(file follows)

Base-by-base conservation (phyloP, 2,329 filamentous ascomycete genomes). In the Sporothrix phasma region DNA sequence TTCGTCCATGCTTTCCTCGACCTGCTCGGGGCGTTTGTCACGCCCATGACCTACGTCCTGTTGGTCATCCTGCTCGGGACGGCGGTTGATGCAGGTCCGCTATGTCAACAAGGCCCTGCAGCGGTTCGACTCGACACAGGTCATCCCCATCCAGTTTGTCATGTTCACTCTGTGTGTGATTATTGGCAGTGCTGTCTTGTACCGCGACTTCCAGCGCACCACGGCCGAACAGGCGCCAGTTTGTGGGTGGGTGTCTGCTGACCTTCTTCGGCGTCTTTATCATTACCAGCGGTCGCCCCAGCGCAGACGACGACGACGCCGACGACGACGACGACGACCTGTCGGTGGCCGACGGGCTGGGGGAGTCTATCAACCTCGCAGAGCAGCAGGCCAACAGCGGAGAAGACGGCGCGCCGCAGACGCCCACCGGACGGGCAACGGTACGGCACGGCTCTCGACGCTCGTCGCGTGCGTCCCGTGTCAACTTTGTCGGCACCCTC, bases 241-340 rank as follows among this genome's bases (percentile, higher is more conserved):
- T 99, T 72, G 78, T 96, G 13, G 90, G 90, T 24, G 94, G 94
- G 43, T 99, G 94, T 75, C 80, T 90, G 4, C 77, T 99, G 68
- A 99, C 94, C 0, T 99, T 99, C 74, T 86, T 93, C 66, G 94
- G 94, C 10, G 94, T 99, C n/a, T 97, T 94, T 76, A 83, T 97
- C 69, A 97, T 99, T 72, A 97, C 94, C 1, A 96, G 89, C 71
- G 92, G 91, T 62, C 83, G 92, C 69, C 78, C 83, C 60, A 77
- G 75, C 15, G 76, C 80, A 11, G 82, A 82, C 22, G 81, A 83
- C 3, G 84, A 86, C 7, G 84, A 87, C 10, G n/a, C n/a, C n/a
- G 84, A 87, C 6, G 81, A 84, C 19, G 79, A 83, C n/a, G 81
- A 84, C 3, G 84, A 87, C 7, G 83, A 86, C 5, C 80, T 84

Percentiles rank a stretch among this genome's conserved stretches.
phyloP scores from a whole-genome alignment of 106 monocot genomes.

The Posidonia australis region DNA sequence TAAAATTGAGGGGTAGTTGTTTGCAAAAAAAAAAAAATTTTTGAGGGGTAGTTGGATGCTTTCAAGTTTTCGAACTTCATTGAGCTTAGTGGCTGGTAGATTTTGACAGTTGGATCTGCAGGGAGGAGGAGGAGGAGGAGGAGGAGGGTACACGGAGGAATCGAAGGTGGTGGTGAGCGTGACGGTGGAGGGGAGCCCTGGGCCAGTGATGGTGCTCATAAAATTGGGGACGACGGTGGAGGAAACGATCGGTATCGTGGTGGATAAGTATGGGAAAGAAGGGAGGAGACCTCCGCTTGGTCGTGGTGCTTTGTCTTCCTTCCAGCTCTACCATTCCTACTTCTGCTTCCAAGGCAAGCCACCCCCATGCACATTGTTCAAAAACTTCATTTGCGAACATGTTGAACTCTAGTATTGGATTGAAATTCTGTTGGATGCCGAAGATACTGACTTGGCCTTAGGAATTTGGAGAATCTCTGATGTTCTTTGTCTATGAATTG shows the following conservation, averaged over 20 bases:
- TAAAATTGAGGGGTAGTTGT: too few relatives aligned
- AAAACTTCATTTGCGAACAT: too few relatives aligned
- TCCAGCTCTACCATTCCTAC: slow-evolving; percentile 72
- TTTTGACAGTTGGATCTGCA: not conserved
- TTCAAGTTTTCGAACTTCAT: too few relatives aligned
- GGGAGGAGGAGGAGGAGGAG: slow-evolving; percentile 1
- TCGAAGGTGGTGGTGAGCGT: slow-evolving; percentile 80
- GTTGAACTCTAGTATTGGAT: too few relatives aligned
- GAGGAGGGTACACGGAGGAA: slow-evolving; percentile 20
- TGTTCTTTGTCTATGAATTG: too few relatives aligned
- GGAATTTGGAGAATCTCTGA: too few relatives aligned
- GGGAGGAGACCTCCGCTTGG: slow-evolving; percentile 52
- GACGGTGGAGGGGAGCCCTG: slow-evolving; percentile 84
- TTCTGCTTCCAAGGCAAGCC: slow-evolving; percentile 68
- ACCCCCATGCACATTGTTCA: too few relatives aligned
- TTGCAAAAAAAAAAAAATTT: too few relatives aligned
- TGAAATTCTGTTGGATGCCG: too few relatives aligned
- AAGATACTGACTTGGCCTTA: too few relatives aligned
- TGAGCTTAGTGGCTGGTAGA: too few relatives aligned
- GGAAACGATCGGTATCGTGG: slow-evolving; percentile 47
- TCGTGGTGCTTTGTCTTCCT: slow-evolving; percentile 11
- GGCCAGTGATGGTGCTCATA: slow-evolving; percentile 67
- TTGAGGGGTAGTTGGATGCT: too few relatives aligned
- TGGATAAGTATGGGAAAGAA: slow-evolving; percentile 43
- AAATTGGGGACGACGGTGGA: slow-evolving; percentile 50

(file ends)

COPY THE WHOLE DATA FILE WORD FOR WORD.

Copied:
Base-by-base conservation (phyloP, 2,329 filamentous ascomycete genomes). In the Sporothrix phasma region DNA sequence TTCGTCCATGCTTTCCTCGACCTGCTCGGGGCGTTTGTCACGCCCATGACCTACGTCCTGTTGGTCATCCTGCTCGGGACGGCGGTTGATGCAGGTCCGCTATGTCAACAAGGCCCTGCAGCGGTTCGACTCGACACAGGTCATCCCCATCCAGTTTGTCATGTTCACTCTGTGTGTGATTATTGGCAGTGCTGTCTTGTACCGCGACTTCCAGCGCACCACGGCCGAACAGGCGCCAGTTTGTGGGTGGGTGTCTGCTGACCTTCTTCGGCGTCTTTATCATTACCAGCGGTCGCCCCAGCGCAGACGACGACGACGCCGACGACGACGACGACGACCTGTCGGTGGCCGACGGGCTGGGGGAGTCTATCAACCTCGCAGAGCAGCAGGCCAACAGCGGAGAAGACGGCGCGCCGCAGACGCCCACCGGACGGGCAACGGTACGGCACGGCTCTCGACGCTCGTCGCGTGCGTCCCGTGTCAACTTTGTCGGCACCCTC, bases 241-340 rank as follows among this genome's bases (percentile, higher is more conserved):
- T 99, T 72, G 78, T 96, G 13, G 90, G 90, T 24, G 94, G 94
- G 43, T 99, G 94, T 75, C 80, T 90, G 4, C 77, T 99, G 68
- A 99, C 94, C 0, T 99, T 99, C 74, T 86, T 93, C 66, G 94
- G 94, C 10, G 94, T 99, C n/a, T 97, T 94, T 76, A 83, T 97
- C 69, A 97, T 99, T 72, A 97, C 94, C 1, A 96, G 89, C 71
- G 92, G 91, T 62, C 83, G 92, C 69, C 78, C 83, C 60, A 77
- G 75, C 15, G 76, C 80, A 11, G 82, A 82, C 22, G 81, A 83
- C 3, G 84, A 86, C 7, G 84, A 87, C 10, G n/a, C n/a, C n/a
- G 84, A 87, C 6, G 81, A 84, C 19, G 79, A 83, C n/a, G 81
- A 84, C 3, G 84, A 87, C 7, G 83, A 86, C 5, C 80, T 84

Percentiles rank a stretch among this genome's conserved stretches.
phyloP scores from a whole-genome alignment of 106 monocot genomes.

The Posidonia australis region DNA sequence TAAAATTGAGGGGTAGTTGTTTGCAAAAAAAAAAAAATTTTTGAGGGGTAGTTGGATGCTTTCAAGTTTTCGAACTTCATTGAGCTTAGTGGCTGGTAGATTTTGACAGTTGGATCTGCAGGGAGGAGGAGGAGGAGGAGGAGGAGGGTACACGGAGGAATCGAAGGTGGTGGTGAGCGTGACGGTGGAGGGGAGCCCTGGGCCAGTGATGGTGCTCATAAAATTGGGGACGACGGTGGAGGAAACGATCGGTATCGTGGTGGATAAGTATGGGAAAGAAGGGAGGAGACCTCCGCTTGGTCGTGGTGCTTTGTCTTCCTTCCAGCTCTACCATTCCTACTTCTGCTTCCAAGGCAAGCCACCCCCATGCACATTGTTCAAAAACTTCATTTGCGAACATGTTGAACTCTAGTATTGGATTGAAATTCTGTTGGATGCCGAAGATACTGACTTGGCCTTAGGAATTTGGAGAATCTCTGATGTTCTTTGTCTATGAATTG shows the following conservation, averaged over 20 bases:
- TAAAATTGAGGGGTAGTTGT: too few relatives aligned
- AAAACTTCATTTGCGAACAT: too few relatives aligned
- TCCAGCTCTACCATTCCTAC: slow-evolving; percentile 72
- TTTTGACAGTTGGATCTGCA: not conserved
- TTCAAGTTTTCGAACTTCAT: too few relatives aligned
- GGGAGGAGGAGGAGGAGGAG: slow-evolving; percentile 1
- TCGAAGGTGGTGGTGAGCGT: slow-evolving; percentile 80
- GTTGAACTCTAGTATTGGAT: too few relatives aligned
- GAGGAGGGTACACGGAGGAA: slow-evolving; percentile 20
- TGTTCTTTGTCTATGAATTG: too few relatives aligned
- GGAATTTGGAGAATCTCTGA: too few relatives aligned
- GGGAGGAGACCTCCGCTTGG: slow-evolving; percentile 52
- GACGGTGGAGGGGAGCCCTG: slow-evolving; percentile 84
- TTCTGCTTCCAAGGCAAGCC: slow-evolving; percentile 68
- ACCCCCATGCACATTGTTCA: too few relatives aligned
- TTGCAAAAAAAAAAAAATTT: too few relatives aligned
- TGAAATTCTGTTGGATGCCG: too few relatives aligned
- AAGATACTGACTTGGCCTTA: too few relatives aligned
- TGAGCTTAGTGGCTGGTAGA: too few relatives aligned
- GGAAACGATCGGTATCGTGG: slow-evolving; percentile 47
- TCGTGGTGCTTTGTCTTCCT: slow-evolving; percentile 11
- GGCCAGTGATGGTGCTCATA: slow-evolving; percentile 67
- TTGAGGGGTAGTTGGATGCT: too few relatives aligned
- TGGATAAGTATGGGAAAGAA: slow-evolving; percentile 43
- AAATTGGGGACGACGGTGGA: slow-evolving; percentile 50